Evidence for Nutrition Recommendations: DHA & Prostate Cancer
A reader sent me a link to this study, DHA inhibits differentiation of prostate fibroblasts into myofibroblasts and tumorigenesis, and asked me if it changed my recommendations that vegans (under age 60) don’t need to supplement with DHA every day.
The study is in vitro and animal research, and indicates that DHA can prevent prostate cancer growth. I told him that it did not change my recommendations and he asked me to make a blog post to explain why.
Creating nutrition recommendations is not something that should be taken lightly. The United States government calls upon the National Academy of Sciences to make nutrition recommendations for the nation. This is done through the Institute of Medicine’s Food and Nutrition Board and the recommendations are referred to as the Dietary Reference Intakes (DRI).
All known essential nutrients are given a DRI. In most cases, these are based on a large body of research and arrived at by a panel of experts in the area. The research they have reviewed for most nutrients has been based on acute symptoms of deficiency and toxicity; they are rarely based on long-term, chronic disease prevention. This may be changing as more research becomes available and acute deficiencies are no longer the problem they once were.
So, with that background, a very good reason would be needed for me to overrule the Institute of Medicine and set my own “DRI.” But because the DRI are not set with vegans in mind, we have to fill in the gaps and most of my recommendations are to get vegans in compliance with the spirit of the DRI.
The study on DHA and prostate cancer, mentioned above, is only a test-tube and animal study. The results may or may not translate for humans, and even if they do, there is no way to know how much humans need to take to achieve such results or if there are negative side effects from taking whatever level of DHA we might determine is appropriate. The Food and Nutrition Board would not make recommendations based on one in vitro or animal study. There are many studies looking at DHA intake and levels in humans and associated diseases and these studies are fraught with confounding variables with no clear answer as to how much DHA humans should be taking on a regular basis to prevent overall chronic disease.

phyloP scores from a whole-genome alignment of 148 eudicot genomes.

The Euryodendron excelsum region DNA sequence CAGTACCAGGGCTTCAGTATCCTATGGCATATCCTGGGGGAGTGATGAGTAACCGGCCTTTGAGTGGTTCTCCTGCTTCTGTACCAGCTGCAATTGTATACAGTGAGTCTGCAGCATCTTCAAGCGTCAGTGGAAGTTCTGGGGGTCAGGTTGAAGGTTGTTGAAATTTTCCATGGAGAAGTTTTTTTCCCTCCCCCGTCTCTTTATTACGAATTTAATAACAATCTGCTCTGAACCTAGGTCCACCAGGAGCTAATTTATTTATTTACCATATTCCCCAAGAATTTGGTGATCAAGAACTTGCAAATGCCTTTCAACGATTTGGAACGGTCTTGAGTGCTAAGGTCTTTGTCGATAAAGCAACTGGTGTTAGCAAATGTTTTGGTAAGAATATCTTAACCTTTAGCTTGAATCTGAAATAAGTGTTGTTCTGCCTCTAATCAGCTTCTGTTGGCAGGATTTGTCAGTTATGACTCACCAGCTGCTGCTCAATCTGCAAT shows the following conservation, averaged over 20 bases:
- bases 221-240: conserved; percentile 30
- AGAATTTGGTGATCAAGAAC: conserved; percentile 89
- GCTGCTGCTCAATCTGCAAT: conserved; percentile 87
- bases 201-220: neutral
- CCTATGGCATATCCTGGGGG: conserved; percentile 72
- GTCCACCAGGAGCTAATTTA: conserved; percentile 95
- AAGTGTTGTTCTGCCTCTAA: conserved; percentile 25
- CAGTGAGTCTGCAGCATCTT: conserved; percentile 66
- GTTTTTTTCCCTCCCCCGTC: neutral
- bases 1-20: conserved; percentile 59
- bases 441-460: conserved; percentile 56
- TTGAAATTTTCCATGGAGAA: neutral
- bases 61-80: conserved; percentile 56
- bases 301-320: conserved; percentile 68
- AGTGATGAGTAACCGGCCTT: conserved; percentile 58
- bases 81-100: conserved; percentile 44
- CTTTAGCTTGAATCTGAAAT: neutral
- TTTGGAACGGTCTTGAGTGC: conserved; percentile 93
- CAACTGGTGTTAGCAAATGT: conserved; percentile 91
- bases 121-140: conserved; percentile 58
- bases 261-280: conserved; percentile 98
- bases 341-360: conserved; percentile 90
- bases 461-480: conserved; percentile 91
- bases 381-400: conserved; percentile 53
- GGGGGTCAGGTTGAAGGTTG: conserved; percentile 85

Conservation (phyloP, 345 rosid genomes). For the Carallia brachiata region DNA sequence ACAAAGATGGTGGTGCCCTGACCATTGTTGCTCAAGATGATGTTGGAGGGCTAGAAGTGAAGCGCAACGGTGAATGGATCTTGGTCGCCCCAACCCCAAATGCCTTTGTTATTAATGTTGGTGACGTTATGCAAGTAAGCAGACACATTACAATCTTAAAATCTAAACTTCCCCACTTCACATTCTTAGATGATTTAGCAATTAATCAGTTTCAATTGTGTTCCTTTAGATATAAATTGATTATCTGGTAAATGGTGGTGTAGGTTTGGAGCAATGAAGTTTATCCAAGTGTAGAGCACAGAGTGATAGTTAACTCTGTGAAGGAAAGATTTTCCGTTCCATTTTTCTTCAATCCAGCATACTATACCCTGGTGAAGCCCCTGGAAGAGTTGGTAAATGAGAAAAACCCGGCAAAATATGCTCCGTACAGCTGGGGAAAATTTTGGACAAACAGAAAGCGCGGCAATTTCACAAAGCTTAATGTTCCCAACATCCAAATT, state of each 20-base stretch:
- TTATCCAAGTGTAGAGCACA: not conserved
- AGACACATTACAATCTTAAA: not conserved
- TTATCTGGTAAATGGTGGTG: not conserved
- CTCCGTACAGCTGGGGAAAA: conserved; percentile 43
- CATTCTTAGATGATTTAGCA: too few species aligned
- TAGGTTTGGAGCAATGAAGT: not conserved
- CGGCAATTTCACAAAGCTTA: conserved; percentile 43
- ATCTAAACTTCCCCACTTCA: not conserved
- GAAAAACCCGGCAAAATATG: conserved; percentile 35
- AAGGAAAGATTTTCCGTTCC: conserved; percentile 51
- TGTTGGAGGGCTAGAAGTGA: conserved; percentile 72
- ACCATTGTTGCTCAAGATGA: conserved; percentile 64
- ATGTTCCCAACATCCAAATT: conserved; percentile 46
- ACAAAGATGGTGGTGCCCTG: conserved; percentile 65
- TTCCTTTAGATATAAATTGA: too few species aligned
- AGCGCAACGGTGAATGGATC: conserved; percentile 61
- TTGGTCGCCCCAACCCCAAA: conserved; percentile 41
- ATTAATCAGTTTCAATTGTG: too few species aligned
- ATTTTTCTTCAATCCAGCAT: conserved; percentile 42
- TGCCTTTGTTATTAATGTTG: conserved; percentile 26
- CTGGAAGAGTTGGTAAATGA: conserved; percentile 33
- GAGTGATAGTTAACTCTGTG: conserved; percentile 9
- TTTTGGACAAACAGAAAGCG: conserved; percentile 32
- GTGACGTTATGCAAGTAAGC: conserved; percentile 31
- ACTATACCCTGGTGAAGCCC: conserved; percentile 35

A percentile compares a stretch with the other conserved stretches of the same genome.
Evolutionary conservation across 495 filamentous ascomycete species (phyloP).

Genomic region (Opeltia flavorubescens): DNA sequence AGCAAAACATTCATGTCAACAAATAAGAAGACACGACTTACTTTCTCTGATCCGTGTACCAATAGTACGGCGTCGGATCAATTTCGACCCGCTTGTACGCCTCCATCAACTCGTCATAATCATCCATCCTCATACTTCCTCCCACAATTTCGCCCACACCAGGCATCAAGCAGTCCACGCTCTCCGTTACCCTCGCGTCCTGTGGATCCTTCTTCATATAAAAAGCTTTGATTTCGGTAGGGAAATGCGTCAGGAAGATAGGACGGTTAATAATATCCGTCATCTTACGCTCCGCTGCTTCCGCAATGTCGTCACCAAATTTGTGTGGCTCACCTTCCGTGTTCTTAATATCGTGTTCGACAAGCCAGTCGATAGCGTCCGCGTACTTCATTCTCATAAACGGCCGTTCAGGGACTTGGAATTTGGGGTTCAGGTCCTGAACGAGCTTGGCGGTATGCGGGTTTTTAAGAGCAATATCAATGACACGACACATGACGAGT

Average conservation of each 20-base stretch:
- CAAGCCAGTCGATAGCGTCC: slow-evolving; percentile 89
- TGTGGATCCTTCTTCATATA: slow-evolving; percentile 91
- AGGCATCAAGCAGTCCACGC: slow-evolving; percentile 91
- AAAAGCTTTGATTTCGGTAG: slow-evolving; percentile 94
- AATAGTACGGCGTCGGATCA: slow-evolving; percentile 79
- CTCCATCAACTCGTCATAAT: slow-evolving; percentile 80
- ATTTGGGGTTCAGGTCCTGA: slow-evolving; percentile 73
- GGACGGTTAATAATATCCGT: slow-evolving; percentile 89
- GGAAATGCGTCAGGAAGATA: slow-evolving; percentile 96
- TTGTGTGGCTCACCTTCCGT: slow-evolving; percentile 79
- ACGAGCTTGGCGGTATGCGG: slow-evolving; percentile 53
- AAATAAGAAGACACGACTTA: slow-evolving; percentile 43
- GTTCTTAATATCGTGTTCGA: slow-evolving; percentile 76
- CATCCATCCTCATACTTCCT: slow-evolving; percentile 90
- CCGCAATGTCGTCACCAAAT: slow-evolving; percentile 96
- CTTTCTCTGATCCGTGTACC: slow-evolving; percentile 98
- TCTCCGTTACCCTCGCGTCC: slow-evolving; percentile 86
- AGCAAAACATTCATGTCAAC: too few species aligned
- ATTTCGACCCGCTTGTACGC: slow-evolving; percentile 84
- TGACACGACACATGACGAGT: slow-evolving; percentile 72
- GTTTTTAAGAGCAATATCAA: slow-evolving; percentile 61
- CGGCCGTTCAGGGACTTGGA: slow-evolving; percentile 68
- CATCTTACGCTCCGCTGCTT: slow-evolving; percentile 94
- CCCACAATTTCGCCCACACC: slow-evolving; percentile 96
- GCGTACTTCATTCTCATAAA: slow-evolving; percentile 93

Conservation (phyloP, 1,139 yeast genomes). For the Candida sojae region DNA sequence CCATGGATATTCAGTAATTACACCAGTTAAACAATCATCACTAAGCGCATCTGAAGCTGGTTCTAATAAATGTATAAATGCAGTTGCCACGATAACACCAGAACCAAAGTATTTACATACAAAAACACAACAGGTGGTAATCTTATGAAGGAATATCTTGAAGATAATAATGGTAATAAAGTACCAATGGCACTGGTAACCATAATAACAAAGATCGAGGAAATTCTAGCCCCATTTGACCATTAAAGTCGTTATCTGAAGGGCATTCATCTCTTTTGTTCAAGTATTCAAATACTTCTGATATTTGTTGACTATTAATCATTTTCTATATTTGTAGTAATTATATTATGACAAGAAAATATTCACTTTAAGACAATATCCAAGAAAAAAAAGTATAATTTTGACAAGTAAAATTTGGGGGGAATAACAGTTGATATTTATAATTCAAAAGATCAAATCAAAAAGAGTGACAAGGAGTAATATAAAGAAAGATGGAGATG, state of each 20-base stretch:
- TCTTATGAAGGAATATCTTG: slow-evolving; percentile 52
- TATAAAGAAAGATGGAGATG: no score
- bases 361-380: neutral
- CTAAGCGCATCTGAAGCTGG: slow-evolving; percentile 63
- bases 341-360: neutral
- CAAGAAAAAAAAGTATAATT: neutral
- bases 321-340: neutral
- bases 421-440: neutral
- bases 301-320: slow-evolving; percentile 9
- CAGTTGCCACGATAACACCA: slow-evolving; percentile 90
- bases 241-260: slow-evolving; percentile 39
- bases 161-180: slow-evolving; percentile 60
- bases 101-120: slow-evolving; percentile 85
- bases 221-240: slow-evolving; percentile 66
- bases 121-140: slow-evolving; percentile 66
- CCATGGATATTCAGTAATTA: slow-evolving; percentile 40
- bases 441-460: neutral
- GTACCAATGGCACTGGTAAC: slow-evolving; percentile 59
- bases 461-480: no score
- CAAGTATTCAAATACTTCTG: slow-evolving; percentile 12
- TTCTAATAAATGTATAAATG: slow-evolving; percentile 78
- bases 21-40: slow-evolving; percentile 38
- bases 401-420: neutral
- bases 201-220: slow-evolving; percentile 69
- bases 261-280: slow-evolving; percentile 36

Some vegan RDs do not think it’s necessary to recommend DHA for vegans; I choose to do so, but err on the conservative side. The Food and Nutrition Board has not created a DRI for DHA, but given that studies have shown that vegans have much lower levels of DHA in the blood than your average person, I recommend DHA to make sure that we are not at a disadvantage compared to non-vegans. If you want to see the reasoning behind my DHA recommendations, you can read it in Omega-3 Fatty Acid Recommendations for Vegetarian.
For more information on the types of studies that provide more evidence for nutrition recommendations than others, please see my article Basics of Nutrition Research.
In conclusion, I try not to supersede the Food and Nutrition Board in formulating nutrition recommendations and I do not change recommendations based on in vitro or animal studies.